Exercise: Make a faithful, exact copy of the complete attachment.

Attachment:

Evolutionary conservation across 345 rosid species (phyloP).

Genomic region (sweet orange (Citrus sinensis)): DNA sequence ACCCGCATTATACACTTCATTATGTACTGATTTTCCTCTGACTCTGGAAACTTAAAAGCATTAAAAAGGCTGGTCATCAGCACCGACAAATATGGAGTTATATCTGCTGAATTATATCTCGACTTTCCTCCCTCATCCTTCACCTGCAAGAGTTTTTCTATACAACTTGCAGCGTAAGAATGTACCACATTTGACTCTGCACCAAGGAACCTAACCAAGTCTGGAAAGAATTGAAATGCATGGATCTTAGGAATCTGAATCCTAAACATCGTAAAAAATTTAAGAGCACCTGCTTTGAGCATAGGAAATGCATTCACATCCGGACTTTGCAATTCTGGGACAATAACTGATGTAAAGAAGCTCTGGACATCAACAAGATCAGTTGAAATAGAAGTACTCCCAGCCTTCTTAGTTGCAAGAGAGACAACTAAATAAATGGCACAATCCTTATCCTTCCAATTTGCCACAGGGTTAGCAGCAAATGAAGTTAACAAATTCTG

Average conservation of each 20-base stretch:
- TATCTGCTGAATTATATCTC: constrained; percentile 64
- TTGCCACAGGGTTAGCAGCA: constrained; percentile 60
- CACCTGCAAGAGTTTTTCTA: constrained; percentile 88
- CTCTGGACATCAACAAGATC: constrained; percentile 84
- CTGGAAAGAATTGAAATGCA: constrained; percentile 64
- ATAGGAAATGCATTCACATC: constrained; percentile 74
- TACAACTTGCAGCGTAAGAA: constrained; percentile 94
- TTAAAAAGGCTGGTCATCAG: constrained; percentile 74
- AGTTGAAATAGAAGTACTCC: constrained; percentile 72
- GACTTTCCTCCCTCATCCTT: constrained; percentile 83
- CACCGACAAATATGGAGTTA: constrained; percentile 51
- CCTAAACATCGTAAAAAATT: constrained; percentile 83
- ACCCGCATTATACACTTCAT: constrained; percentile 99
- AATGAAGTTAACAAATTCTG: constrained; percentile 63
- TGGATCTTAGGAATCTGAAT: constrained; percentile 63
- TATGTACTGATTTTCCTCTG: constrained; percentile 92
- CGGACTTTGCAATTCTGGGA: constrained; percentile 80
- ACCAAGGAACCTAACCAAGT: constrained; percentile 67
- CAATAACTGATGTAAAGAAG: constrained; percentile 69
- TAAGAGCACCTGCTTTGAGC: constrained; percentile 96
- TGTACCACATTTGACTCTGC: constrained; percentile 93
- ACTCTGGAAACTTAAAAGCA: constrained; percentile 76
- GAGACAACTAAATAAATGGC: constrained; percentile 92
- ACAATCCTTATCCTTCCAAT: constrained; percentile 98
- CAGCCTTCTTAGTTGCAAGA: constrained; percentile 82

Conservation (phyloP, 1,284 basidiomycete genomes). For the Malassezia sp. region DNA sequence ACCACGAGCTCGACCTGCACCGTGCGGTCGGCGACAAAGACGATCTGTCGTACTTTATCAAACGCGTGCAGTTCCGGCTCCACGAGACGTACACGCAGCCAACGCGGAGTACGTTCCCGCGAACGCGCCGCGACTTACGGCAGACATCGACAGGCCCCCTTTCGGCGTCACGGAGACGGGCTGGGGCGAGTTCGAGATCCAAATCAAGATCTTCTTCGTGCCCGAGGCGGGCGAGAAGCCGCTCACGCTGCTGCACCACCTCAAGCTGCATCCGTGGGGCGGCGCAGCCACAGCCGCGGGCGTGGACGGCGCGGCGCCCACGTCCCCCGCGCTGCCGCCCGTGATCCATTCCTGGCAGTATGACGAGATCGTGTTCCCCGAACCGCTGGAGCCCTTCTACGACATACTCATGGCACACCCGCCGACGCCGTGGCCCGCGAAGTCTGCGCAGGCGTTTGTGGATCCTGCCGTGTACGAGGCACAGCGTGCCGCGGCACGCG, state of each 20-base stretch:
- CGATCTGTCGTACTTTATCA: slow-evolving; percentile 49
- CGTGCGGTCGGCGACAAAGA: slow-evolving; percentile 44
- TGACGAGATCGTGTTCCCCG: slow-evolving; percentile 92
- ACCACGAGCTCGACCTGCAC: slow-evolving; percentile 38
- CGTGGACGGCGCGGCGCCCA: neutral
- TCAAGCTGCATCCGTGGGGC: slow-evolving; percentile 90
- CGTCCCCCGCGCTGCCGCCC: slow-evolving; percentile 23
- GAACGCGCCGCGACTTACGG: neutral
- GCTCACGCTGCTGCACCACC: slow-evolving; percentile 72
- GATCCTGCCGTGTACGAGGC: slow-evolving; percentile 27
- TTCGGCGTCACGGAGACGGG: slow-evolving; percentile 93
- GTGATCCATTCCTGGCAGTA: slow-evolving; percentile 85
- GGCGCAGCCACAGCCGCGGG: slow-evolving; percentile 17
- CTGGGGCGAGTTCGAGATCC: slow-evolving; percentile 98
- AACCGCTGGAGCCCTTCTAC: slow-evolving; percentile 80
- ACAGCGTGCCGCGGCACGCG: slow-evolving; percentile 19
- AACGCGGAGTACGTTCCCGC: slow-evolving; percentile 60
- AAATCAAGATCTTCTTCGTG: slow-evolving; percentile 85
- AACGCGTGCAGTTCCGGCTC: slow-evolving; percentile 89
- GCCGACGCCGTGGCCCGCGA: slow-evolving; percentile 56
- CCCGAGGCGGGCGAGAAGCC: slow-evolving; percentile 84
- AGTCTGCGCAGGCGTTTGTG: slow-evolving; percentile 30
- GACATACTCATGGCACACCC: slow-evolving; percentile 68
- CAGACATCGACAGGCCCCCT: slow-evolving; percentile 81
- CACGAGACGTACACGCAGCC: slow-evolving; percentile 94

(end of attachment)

Evolutionary conservation across 345 rosid species (phyloP).

Genomic region (sweet orange (Citrus sinensis)): DNA sequence ACCCGCATTATACACTTCATTATGTACTGATTTTCCTCTGACTCTGGAAACTTAAAAGCATTAAAAAGGCTGGTCATCAGCACCGACAAATATGGAGTTATATCTGCTGAATTATATCTCGACTTTCCTCCCTCATCCTTCACCTGCAAGAGTTTTTCTATACAACTTGCAGCGTAAGAATGTACCACATTTGACTCTGCACCAAGGAACCTAACCAAGTCTGGAAAGAATTGAAATGCATGGATCTTAGGAATCTGAATCCTAAACATCGTAAAAAATTTAAGAGCACCTGCTTTGAGCATAGGAAATGCATTCACATCCGGACTTTGCAATTCTGGGACAATAACTGATGTAAAGAAGCTCTGGACATCAACAAGATCAGTTGAAATAGAAGTACTCCCAGCCTTCTTAGTTGCAAGAGAGACAACTAAATAAATGGCACAATCCTTATCCTTCCAATTTGCCACAGGGTTAGCAGCAAATGAAGTTAACAAATTCTG

Average conservation of each 20-base stretch:
- TATCTGCTGAATTATATCTC: constrained; percentile 64
- TTGCCACAGGGTTAGCAGCA: constrained; percentile 60
- CACCTGCAAGAGTTTTTCTA: constrained; percentile 88
- CTCTGGACATCAACAAGATC: constrained; percentile 84
- CTGGAAAGAATTGAAATGCA: constrained; percentile 64
- ATAGGAAATGCATTCACATC: constrained; percentile 74
- TACAACTTGCAGCGTAAGAA: constrained; percentile 94
- TTAAAAAGGCTGGTCATCAG: constrained; percentile 74
- AGTTGAAATAGAAGTACTCC: constrained; percentile 72
- GACTTTCCTCCCTCATCCTT: constrained; percentile 83
- CACCGACAAATATGGAGTTA: constrained; percentile 51
- CCTAAACATCGTAAAAAATT: constrained; percentile 83
- ACCCGCATTATACACTTCAT: constrained; percentile 99
- AATGAAGTTAACAAATTCTG: constrained; percentile 63
- TGGATCTTAGGAATCTGAAT: constrained; percentile 63
- TATGTACTGATTTTCCTCTG: constrained; percentile 92
- CGGACTTTGCAATTCTGGGA: constrained; percentile 80
- ACCAAGGAACCTAACCAAGT: constrained; percentile 67
- CAATAACTGATGTAAAGAAG: constrained; percentile 69
- TAAGAGCACCTGCTTTGAGC: constrained; percentile 96
- TGTACCACATTTGACTCTGC: constrained; percentile 93
- ACTCTGGAAACTTAAAAGCA: constrained; percentile 76
- GAGACAACTAAATAAATGGC: constrained; percentile 92
- ACAATCCTTATCCTTCCAAT: constrained; percentile 98
- CAGCCTTCTTAGTTGCAAGA: constrained; percentile 82

Conservation (phyloP, 1,284 basidiomycete genomes). For the Malassezia sp. region DNA sequence ACCACGAGCTCGACCTGCACCGTGCGGTCGGCGACAAAGACGATCTGTCGTACTTTATCAAACGCGTGCAGTTCCGGCTCCACGAGACGTACACGCAGCCAACGCGGAGTACGTTCCCGCGAACGCGCCGCGACTTACGGCAGACATCGACAGGCCCCCTTTCGGCGTCACGGAGACGGGCTGGGGCGAGTTCGAGATCCAAATCAAGATCTTCTTCGTGCCCGAGGCGGGCGAGAAGCCGCTCACGCTGCTGCACCACCTCAAGCTGCATCCGTGGGGCGGCGCAGCCACAGCCGCGGGCGTGGACGGCGCGGCGCCCACGTCCCCCGCGCTGCCGCCCGTGATCCATTCCTGGCAGTATGACGAGATCGTGTTCCCCGAACCGCTGGAGCCCTTCTACGACATACTCATGGCACACCCGCCGACGCCGTGGCCCGCGAAGTCTGCGCAGGCGTTTGTGGATCCTGCCGTGTACGAGGCACAGCGTGCCGCGGCACGCG, state of each 20-base stretch:
- CGATCTGTCGTACTTTATCA: slow-evolving; percentile 49
- CGTGCGGTCGGCGACAAAGA: slow-evolving; percentile 44
- TGACGAGATCGTGTTCCCCG: slow-evolving; percentile 92
- ACCACGAGCTCGACCTGCAC: slow-evolving; percentile 38
- CGTGGACGGCGCGGCGCCCA: neutral
- TCAAGCTGCATCCGTGGGGC: slow-evolving; percentile 90
- CGTCCCCCGCGCTGCCGCCC: slow-evolving; percentile 23
- GAACGCGCCGCGACTTACGG: neutral
- GCTCACGCTGCTGCACCACC: slow-evolving; percentile 72
- GATCCTGCCGTGTACGAGGC: slow-evolving; percentile 27
- TTCGGCGTCACGGAGACGGG: slow-evolving; percentile 93
- GTGATCCATTCCTGGCAGTA: slow-evolving; percentile 85
- GGCGCAGCCACAGCCGCGGG: slow-evolving; percentile 17
- CTGGGGCGAGTTCGAGATCC: slow-evolving; percentile 98
- AACCGCTGGAGCCCTTCTAC: slow-evolving; percentile 80
- ACAGCGTGCCGCGGCACGCG: slow-evolving; percentile 19
- AACGCGGAGTACGTTCCCGC: slow-evolving; percentile 60
- AAATCAAGATCTTCTTCGTG: slow-evolving; percentile 85
- AACGCGTGCAGTTCCGGCTC: slow-evolving; percentile 89
- GCCGACGCCGTGGCCCGCGA: slow-evolving; percentile 56
- CCCGAGGCGGGCGAGAAGCC: slow-evolving; percentile 84
- AGTCTGCGCAGGCGTTTGTG: slow-evolving; percentile 30
- GACATACTCATGGCACACCC: slow-evolving; percentile 68
- CAGACATCGACAGGCCCCCT: slow-evolving; percentile 81
- CACGAGACGTACACGCAGCC: slow-evolving; percentile 94